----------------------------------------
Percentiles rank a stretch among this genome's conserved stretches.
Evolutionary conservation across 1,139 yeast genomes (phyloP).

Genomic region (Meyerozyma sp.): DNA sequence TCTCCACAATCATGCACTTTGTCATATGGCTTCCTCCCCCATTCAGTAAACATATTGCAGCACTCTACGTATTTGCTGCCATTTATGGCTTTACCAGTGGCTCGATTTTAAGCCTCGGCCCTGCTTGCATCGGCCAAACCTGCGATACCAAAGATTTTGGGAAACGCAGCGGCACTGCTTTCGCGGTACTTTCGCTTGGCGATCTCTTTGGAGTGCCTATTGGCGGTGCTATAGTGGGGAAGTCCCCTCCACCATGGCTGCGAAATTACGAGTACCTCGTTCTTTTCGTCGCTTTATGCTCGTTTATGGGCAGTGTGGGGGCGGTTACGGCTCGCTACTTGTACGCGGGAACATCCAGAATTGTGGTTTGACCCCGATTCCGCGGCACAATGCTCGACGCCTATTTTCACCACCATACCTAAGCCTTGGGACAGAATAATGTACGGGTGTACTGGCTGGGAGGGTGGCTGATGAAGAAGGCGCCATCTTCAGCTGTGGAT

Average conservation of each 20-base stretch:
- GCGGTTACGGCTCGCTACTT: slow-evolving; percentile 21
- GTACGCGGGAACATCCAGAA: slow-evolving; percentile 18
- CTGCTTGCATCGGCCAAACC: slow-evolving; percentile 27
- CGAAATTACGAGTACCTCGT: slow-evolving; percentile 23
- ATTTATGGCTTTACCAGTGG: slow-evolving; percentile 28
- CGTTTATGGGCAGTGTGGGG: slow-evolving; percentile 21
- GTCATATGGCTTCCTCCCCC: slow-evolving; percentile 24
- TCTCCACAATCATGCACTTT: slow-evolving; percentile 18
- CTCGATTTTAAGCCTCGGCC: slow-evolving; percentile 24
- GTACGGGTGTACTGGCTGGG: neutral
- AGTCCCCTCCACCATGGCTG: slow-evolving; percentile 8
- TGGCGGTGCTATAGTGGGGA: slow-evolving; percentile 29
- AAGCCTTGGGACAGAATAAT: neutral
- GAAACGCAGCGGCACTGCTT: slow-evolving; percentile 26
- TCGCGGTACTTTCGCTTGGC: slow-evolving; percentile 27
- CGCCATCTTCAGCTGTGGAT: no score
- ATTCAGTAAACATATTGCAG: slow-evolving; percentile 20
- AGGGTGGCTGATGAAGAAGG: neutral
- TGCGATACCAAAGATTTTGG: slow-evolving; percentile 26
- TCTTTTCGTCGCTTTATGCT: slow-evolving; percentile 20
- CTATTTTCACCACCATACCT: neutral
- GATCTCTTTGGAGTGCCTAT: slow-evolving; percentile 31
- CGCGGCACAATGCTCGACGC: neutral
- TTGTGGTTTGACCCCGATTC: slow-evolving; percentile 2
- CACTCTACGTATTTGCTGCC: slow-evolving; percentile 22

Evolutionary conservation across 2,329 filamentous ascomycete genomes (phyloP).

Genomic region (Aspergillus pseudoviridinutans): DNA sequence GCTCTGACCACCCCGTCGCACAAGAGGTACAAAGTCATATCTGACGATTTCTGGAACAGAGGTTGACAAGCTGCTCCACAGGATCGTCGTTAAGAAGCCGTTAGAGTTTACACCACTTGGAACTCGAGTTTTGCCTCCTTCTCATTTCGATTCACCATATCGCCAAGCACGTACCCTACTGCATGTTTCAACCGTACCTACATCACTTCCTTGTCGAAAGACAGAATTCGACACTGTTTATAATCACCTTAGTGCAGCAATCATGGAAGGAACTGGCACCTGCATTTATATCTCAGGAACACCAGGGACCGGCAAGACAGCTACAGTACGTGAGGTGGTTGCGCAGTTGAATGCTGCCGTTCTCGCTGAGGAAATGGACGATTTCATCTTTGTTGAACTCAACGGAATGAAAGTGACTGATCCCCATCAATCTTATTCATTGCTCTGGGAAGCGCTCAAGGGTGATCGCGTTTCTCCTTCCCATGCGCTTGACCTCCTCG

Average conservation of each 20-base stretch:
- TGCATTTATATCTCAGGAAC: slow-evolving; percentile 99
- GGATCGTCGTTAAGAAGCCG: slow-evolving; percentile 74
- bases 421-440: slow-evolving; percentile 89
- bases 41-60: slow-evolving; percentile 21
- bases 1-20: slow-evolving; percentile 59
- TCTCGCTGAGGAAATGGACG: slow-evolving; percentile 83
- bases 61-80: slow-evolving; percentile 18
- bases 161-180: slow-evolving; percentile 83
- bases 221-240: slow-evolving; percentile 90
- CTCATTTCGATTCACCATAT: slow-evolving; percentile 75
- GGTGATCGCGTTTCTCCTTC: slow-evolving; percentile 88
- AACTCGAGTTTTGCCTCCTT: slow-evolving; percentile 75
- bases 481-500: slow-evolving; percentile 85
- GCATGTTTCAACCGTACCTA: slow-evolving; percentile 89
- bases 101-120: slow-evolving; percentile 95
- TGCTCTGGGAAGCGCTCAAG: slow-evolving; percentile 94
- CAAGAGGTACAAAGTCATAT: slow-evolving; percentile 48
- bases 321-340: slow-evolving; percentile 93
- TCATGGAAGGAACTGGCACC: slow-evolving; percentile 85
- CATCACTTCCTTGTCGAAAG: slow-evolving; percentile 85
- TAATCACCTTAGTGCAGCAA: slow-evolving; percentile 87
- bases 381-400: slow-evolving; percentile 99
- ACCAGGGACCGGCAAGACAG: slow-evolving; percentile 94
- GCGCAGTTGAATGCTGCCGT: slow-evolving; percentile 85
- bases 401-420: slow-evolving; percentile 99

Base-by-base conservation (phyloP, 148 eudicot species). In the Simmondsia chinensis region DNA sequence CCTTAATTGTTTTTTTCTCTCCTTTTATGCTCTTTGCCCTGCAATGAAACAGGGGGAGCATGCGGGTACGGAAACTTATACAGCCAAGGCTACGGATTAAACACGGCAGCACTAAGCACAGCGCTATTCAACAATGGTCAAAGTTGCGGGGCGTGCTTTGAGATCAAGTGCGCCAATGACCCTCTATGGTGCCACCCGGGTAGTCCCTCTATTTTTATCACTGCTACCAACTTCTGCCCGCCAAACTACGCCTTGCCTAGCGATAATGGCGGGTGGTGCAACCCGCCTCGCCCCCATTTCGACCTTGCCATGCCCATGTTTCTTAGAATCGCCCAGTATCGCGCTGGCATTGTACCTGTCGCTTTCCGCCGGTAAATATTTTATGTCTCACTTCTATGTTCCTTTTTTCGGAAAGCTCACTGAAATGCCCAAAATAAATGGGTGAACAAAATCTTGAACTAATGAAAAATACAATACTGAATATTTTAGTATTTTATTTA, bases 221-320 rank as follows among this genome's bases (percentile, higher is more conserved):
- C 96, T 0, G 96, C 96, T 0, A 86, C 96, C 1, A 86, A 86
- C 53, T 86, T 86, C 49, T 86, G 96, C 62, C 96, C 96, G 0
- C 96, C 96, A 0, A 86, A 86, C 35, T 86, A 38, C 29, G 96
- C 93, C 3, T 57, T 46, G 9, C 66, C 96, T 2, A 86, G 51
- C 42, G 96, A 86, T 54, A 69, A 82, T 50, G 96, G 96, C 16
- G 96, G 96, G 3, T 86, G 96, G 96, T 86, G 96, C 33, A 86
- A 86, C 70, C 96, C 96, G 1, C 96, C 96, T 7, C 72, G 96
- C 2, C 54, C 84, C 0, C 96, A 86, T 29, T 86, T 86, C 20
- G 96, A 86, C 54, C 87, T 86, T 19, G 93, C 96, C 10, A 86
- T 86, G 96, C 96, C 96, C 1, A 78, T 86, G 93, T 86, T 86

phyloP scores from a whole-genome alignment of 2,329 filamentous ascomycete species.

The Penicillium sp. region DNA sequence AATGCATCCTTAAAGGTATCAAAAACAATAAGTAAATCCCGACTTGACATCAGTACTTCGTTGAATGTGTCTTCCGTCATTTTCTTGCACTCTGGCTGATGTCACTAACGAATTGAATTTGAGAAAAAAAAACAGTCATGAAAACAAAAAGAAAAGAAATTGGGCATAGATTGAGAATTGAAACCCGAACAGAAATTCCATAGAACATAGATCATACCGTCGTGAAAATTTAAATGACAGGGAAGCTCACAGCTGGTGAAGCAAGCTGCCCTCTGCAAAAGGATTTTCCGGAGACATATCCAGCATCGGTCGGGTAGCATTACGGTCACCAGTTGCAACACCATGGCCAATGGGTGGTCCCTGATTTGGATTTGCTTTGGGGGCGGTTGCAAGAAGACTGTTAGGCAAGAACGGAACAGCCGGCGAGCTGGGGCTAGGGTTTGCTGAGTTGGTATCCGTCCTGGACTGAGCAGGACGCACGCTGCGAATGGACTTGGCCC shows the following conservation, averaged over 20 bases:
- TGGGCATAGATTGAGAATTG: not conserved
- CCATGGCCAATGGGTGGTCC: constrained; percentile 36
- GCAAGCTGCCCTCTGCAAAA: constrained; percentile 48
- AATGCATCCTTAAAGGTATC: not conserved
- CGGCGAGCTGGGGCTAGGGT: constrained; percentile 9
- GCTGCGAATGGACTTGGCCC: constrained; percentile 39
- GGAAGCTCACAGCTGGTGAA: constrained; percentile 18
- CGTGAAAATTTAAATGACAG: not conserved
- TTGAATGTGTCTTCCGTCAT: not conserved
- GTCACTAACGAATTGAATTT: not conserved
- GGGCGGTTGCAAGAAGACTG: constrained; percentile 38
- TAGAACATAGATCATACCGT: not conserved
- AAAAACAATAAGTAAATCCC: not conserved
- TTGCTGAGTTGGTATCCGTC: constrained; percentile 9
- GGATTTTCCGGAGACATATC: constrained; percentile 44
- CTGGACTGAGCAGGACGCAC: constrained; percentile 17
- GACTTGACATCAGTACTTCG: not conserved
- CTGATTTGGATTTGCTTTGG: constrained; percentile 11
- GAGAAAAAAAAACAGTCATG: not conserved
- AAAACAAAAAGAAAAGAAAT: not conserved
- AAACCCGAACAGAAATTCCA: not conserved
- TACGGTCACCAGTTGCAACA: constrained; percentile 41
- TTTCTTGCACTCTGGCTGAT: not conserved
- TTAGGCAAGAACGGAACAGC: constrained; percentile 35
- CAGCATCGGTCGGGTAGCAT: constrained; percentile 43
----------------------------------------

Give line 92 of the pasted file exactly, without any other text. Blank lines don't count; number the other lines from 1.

- TACGGTCACCAGTTGCAACA: constrained; percentile 41